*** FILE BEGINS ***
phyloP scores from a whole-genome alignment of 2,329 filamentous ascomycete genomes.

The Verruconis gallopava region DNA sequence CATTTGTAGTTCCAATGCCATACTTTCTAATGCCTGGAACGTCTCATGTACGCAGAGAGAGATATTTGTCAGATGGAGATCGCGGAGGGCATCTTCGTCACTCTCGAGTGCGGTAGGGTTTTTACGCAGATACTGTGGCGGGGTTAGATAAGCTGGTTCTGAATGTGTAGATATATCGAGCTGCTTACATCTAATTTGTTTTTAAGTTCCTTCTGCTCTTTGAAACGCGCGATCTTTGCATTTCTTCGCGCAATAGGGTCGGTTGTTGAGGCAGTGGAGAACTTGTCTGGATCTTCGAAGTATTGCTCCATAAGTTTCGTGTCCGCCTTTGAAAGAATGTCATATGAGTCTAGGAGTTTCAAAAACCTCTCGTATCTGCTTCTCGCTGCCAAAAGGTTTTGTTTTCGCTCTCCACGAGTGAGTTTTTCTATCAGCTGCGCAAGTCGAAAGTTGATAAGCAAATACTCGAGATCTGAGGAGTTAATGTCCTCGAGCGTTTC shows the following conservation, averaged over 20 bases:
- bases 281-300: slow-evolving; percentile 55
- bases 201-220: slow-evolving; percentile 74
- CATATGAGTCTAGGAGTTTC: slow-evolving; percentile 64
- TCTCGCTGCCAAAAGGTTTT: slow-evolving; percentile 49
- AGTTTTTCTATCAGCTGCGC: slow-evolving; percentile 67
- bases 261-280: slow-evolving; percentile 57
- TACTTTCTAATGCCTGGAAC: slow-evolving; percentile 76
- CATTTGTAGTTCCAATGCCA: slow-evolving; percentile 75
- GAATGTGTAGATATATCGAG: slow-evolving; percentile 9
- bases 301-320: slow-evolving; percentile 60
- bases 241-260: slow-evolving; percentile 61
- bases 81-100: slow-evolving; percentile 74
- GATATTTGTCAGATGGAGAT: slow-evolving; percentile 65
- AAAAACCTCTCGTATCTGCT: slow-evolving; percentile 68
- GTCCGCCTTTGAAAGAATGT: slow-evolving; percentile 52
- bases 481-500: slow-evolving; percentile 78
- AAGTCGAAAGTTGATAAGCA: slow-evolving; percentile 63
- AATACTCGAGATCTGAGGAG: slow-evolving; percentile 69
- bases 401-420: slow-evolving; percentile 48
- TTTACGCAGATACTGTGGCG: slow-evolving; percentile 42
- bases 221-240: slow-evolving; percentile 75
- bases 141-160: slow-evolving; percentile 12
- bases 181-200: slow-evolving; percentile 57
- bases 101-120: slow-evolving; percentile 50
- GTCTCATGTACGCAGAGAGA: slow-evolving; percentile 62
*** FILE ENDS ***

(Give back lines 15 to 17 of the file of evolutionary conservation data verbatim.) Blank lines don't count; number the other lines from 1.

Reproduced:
- GATATTTGTCAGATGGAGAT: slow-evolving; percentile 65
- AAAAACCTCTCGTATCTGCT: slow-evolving; percentile 68
- GTCCGCCTTTGAAAGAATGT: slow-evolving; percentile 52